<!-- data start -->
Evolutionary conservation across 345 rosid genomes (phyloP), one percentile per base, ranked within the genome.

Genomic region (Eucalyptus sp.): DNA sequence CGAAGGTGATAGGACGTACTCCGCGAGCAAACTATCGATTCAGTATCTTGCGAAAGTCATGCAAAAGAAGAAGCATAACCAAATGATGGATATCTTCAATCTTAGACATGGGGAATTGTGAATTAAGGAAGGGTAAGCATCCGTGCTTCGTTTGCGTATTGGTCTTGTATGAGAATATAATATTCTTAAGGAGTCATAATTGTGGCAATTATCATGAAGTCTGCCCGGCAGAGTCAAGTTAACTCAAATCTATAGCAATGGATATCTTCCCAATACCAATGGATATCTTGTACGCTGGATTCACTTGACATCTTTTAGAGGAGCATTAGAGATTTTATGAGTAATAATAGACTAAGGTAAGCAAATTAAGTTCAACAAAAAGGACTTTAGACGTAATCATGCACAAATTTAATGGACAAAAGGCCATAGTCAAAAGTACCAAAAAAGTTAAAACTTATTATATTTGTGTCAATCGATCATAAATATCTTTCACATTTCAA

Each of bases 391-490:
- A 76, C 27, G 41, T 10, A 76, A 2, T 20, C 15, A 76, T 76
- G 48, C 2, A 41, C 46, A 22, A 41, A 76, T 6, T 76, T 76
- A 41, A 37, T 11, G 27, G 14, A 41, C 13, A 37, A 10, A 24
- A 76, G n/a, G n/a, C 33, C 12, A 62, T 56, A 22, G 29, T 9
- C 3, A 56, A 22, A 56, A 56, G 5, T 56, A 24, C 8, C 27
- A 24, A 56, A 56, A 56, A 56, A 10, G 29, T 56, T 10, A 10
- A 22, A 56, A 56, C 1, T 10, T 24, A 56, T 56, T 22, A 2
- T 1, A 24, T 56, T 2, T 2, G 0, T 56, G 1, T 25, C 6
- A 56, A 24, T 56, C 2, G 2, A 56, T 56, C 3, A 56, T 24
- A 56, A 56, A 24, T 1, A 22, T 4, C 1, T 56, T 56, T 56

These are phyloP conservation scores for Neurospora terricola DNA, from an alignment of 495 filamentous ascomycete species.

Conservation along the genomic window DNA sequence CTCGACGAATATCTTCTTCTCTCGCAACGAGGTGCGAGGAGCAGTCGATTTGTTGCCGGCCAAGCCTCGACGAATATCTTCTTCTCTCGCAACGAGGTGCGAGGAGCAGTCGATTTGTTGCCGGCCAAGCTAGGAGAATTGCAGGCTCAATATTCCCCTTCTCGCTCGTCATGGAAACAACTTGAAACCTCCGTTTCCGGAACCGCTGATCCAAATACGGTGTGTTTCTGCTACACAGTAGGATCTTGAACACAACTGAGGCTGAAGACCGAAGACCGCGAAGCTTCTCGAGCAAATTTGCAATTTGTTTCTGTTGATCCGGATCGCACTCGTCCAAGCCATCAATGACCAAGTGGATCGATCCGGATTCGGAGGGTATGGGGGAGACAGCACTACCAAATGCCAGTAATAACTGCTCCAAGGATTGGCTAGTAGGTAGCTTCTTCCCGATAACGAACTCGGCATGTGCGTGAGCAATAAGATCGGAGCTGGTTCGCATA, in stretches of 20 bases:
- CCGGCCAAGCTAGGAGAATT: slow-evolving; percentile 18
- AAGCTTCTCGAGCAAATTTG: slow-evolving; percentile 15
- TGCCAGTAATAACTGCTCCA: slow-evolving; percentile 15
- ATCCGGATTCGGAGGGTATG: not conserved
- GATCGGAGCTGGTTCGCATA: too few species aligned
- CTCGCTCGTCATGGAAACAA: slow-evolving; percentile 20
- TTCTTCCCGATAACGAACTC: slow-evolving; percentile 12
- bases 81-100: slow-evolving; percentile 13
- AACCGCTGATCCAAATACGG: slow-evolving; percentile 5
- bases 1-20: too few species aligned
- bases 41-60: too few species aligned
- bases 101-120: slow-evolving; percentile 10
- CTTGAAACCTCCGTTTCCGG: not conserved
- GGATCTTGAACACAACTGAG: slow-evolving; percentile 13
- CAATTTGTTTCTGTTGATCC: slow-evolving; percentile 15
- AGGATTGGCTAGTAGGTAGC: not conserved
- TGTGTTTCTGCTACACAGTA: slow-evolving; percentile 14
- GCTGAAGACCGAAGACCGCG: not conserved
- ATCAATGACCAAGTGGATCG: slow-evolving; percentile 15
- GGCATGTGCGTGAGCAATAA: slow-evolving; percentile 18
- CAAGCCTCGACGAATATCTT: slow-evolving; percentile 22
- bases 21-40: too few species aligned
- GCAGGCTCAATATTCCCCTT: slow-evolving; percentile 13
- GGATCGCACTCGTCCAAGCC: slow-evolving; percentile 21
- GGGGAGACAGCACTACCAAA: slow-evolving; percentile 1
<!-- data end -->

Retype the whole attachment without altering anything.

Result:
Evolutionary conservation across 345 rosid genomes (phyloP), one percentile per base, ranked within the genome.

Genomic region (Eucalyptus sp.): DNA sequence CGAAGGTGATAGGACGTACTCCGCGAGCAAACTATCGATTCAGTATCTTGCGAAAGTCATGCAAAAGAAGAAGCATAACCAAATGATGGATATCTTCAATCTTAGACATGGGGAATTGTGAATTAAGGAAGGGTAAGCATCCGTGCTTCGTTTGCGTATTGGTCTTGTATGAGAATATAATATTCTTAAGGAGTCATAATTGTGGCAATTATCATGAAGTCTGCCCGGCAGAGTCAAGTTAACTCAAATCTATAGCAATGGATATCTTCCCAATACCAATGGATATCTTGTACGCTGGATTCACTTGACATCTTTTAGAGGAGCATTAGAGATTTTATGAGTAATAATAGACTAAGGTAAGCAAATTAAGTTCAACAAAAAGGACTTTAGACGTAATCATGCACAAATTTAATGGACAAAAGGCCATAGTCAAAAGTACCAAAAAAGTTAAAACTTATTATATTTGTGTCAATCGATCATAAATATCTTTCACATTTCAA

Each of bases 391-490:
- A 76, C 27, G 41, T 10, A 76, A 2, T 20, C 15, A 76, T 76
- G 48, C 2, A 41, C 46, A 22, A 41, A 76, T 6, T 76, T 76
- A 41, A 37, T 11, G 27, G 14, A 41, C 13, A 37, A 10, A 24
- A 76, G n/a, G n/a, C 33, C 12, A 62, T 56, A 22, G 29, T 9
- C 3, A 56, A 22, A 56, A 56, G 5, T 56, A 24, C 8, C 27
- A 24, A 56, A 56, A 56, A 56, A 10, G 29, T 56, T 10, A 10
- A 22, A 56, A 56, C 1, T 10, T 24, A 56, T 56, T 22, A 2
- T 1, A 24, T 56, T 2, T 2, G 0, T 56, G 1, T 25, C 6
- A 56, A 24, T 56, C 2, G 2, A 56, T 56, C 3, A 56, T 24
- A 56, A 56, A 24, T 1, A 22, T 4, C 1, T 56, T 56, T 56

These are phyloP conservation scores for Neurospora terricola DNA, from an alignment of 495 filamentous ascomycete species.

Conservation along the genomic window DNA sequence CTCGACGAATATCTTCTTCTCTCGCAACGAGGTGCGAGGAGCAGTCGATTTGTTGCCGGCCAAGCCTCGACGAATATCTTCTTCTCTCGCAACGAGGTGCGAGGAGCAGTCGATTTGTTGCCGGCCAAGCTAGGAGAATTGCAGGCTCAATATTCCCCTTCTCGCTCGTCATGGAAACAACTTGAAACCTCCGTTTCCGGAACCGCTGATCCAAATACGGTGTGTTTCTGCTACACAGTAGGATCTTGAACACAACTGAGGCTGAAGACCGAAGACCGCGAAGCTTCTCGAGCAAATTTGCAATTTGTTTCTGTTGATCCGGATCGCACTCGTCCAAGCCATCAATGACCAAGTGGATCGATCCGGATTCGGAGGGTATGGGGGAGACAGCACTACCAAATGCCAGTAATAACTGCTCCAAGGATTGGCTAGTAGGTAGCTTCTTCCCGATAACGAACTCGGCATGTGCGTGAGCAATAAGATCGGAGCTGGTTCGCATA, in stretches of 20 bases:
- CCGGCCAAGCTAGGAGAATT: slow-evolving; percentile 18
- AAGCTTCTCGAGCAAATTTG: slow-evolving; percentile 15
- TGCCAGTAATAACTGCTCCA: slow-evolving; percentile 15
- ATCCGGATTCGGAGGGTATG: not conserved
- GATCGGAGCTGGTTCGCATA: too few species aligned
- CTCGCTCGTCATGGAAACAA: slow-evolving; percentile 20
- TTCTTCCCGATAACGAACTC: slow-evolving; percentile 12
- bases 81-100: slow-evolving; percentile 13
- AACCGCTGATCCAAATACGG: slow-evolving; percentile 5
- bases 1-20: too few species aligned
- bases 41-60: too few species aligned
- bases 101-120: slow-evolving; percentile 10
- CTTGAAACCTCCGTTTCCGG: not conserved
- GGATCTTGAACACAACTGAG: slow-evolving; percentile 13
- CAATTTGTTTCTGTTGATCC: slow-evolving; percentile 15
- AGGATTGGCTAGTAGGTAGC: not conserved
- TGTGTTTCTGCTACACAGTA: slow-evolving; percentile 14
- GCTGAAGACCGAAGACCGCG: not conserved
- ATCAATGACCAAGTGGATCG: slow-evolving; percentile 15
- GGCATGTGCGTGAGCAATAA: slow-evolving; percentile 18
- CAAGCCTCGACGAATATCTT: slow-evolving; percentile 22
- bases 21-40: too few species aligned
- GCAGGCTCAATATTCCCCTT: slow-evolving; percentile 13
- GGATCGCACTCGTCCAAGCC: slow-evolving; percentile 21
- GGGGAGACAGCACTACCAAA: slow-evolving; percentile 1